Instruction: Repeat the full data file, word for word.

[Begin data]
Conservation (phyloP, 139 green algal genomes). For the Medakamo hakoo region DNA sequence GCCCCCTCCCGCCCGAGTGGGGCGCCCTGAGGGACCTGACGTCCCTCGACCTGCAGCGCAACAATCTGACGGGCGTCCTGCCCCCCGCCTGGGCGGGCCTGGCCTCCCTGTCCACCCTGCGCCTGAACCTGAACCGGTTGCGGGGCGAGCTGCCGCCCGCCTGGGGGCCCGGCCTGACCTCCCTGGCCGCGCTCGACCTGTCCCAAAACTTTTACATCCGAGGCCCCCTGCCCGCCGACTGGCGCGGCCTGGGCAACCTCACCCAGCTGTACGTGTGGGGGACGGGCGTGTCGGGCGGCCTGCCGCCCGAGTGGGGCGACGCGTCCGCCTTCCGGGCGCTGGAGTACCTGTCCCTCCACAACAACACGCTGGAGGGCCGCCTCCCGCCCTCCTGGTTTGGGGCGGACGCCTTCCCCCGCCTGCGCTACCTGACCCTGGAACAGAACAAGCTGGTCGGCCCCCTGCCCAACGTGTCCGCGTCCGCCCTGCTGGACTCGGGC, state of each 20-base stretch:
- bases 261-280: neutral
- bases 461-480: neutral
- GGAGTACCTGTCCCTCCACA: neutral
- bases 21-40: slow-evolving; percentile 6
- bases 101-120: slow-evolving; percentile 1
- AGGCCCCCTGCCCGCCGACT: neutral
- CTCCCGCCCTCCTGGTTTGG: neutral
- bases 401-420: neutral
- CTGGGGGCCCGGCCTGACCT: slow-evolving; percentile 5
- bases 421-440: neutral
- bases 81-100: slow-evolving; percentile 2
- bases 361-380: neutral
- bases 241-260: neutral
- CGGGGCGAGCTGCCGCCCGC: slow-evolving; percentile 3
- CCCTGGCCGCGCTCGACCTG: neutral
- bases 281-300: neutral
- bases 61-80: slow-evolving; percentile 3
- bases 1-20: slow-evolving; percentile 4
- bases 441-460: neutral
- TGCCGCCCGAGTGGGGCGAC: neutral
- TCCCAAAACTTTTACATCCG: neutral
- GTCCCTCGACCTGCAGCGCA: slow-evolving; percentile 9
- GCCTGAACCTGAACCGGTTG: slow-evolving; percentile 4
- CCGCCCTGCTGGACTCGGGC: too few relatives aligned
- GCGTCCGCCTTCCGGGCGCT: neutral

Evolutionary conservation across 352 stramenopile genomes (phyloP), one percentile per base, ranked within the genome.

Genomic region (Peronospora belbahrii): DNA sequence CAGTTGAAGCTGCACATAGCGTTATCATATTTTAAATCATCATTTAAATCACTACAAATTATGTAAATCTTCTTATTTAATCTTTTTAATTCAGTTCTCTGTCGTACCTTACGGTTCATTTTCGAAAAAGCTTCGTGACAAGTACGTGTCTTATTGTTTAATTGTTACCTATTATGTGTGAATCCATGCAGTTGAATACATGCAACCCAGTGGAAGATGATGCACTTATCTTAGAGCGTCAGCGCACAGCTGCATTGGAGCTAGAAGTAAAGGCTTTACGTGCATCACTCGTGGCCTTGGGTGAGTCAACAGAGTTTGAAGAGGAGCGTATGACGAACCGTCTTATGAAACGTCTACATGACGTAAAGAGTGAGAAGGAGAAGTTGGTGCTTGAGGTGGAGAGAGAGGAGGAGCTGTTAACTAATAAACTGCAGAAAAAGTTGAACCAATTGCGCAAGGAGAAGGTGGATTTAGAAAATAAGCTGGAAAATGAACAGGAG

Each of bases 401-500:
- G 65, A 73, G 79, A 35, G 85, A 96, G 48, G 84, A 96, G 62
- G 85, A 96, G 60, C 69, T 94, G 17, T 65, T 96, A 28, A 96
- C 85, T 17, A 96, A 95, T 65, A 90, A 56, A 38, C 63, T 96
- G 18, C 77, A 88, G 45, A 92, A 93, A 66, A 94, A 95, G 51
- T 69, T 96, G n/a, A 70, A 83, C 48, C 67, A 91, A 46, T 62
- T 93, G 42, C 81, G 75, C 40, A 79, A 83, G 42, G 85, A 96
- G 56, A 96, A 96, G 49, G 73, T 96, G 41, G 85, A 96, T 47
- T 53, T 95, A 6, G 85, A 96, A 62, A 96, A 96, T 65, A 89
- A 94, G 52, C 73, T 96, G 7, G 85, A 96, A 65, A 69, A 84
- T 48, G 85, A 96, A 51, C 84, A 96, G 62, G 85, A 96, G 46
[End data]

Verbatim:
Conservation (phyloP, 139 green algal genomes). For the Medakamo hakoo region DNA sequence GCCCCCTCCCGCCCGAGTGGGGCGCCCTGAGGGACCTGACGTCCCTCGACCTGCAGCGCAACAATCTGACGGGCGTCCTGCCCCCCGCCTGGGCGGGCCTGGCCTCCCTGTCCACCCTGCGCCTGAACCTGAACCGGTTGCGGGGCGAGCTGCCGCCCGCCTGGGGGCCCGGCCTGACCTCCCTGGCCGCGCTCGACCTGTCCCAAAACTTTTACATCCGAGGCCCCCTGCCCGCCGACTGGCGCGGCCTGGGCAACCTCACCCAGCTGTACGTGTGGGGGACGGGCGTGTCGGGCGGCCTGCCGCCCGAGTGGGGCGACGCGTCCGCCTTCCGGGCGCTGGAGTACCTGTCCCTCCACAACAACACGCTGGAGGGCCGCCTCCCGCCCTCCTGGTTTGGGGCGGACGCCTTCCCCCGCCTGCGCTACCTGACCCTGGAACAGAACAAGCTGGTCGGCCCCCTGCCCAACGTGTCCGCGTCCGCCCTGCTGGACTCGGGC, state of each 20-base stretch:
- bases 261-280: neutral
- bases 461-480: neutral
- GGAGTACCTGTCCCTCCACA: neutral
- bases 21-40: slow-evolving; percentile 6
- bases 101-120: slow-evolving; percentile 1
- AGGCCCCCTGCCCGCCGACT: neutral
- CTCCCGCCCTCCTGGTTTGG: neutral
- bases 401-420: neutral
- CTGGGGGCCCGGCCTGACCT: slow-evolving; percentile 5
- bases 421-440: neutral
- bases 81-100: slow-evolving; percentile 2
- bases 361-380: neutral
- bases 241-260: neutral
- CGGGGCGAGCTGCCGCCCGC: slow-evolving; percentile 3
- CCCTGGCCGCGCTCGACCTG: neutral
- bases 281-300: neutral
- bases 61-80: slow-evolving; percentile 3
- bases 1-20: slow-evolving; percentile 4
- bases 441-460: neutral
- TGCCGCCCGAGTGGGGCGAC: neutral
- TCCCAAAACTTTTACATCCG: neutral
- GTCCCTCGACCTGCAGCGCA: slow-evolving; percentile 9
- GCCTGAACCTGAACCGGTTG: slow-evolving; percentile 4
- CCGCCCTGCTGGACTCGGGC: too few relatives aligned
- GCGTCCGCCTTCCGGGCGCT: neutral

Evolutionary conservation across 352 stramenopile genomes (phyloP), one percentile per base, ranked within the genome.

Genomic region (Peronospora belbahrii): DNA sequence CAGTTGAAGCTGCACATAGCGTTATCATATTTTAAATCATCATTTAAATCACTACAAATTATGTAAATCTTCTTATTTAATCTTTTTAATTCAGTTCTCTGTCGTACCTTACGGTTCATTTTCGAAAAAGCTTCGTGACAAGTACGTGTCTTATTGTTTAATTGTTACCTATTATGTGTGAATCCATGCAGTTGAATACATGCAACCCAGTGGAAGATGATGCACTTATCTTAGAGCGTCAGCGCACAGCTGCATTGGAGCTAGAAGTAAAGGCTTTACGTGCATCACTCGTGGCCTTGGGTGAGTCAACAGAGTTTGAAGAGGAGCGTATGACGAACCGTCTTATGAAACGTCTACATGACGTAAAGAGTGAGAAGGAGAAGTTGGTGCTTGAGGTGGAGAGAGAGGAGGAGCTGTTAACTAATAAACTGCAGAAAAAGTTGAACCAATTGCGCAAGGAGAAGGTGGATTTAGAAAATAAGCTGGAAAATGAACAGGAG

Each of bases 401-500:
- G 65, A 73, G 79, A 35, G 85, A 96, G 48, G 84, A 96, G 62
- G 85, A 96, G 60, C 69, T 94, G 17, T 65, T 96, A 28, A 96
- C 85, T 17, A 96, A 95, T 65, A 90, A 56, A 38, C 63, T 96
- G 18, C 77, A 88, G 45, A 92, A 93, A 66, A 94, A 95, G 51
- T 69, T 96, G n/a, A 70, A 83, C 48, C 67, A 91, A 46, T 62
- T 93, G 42, C 81, G 75, C 40, A 79, A 83, G 42, G 85, A 96
- G 56, A 96, A 96, G 49, G 73, T 96, G 41, G 85, A 96, T 47
- T 53, T 95, A 6, G 85, A 96, A 62, A 96, A 96, T 65, A 89
- A 94, G 52, C 73, T 96, G 7, G 85, A 96, A 65, A 69, A 84
- T 48, G 85, A 96, A 51, C 84, A 96, G 62, G 85, A 96, G 46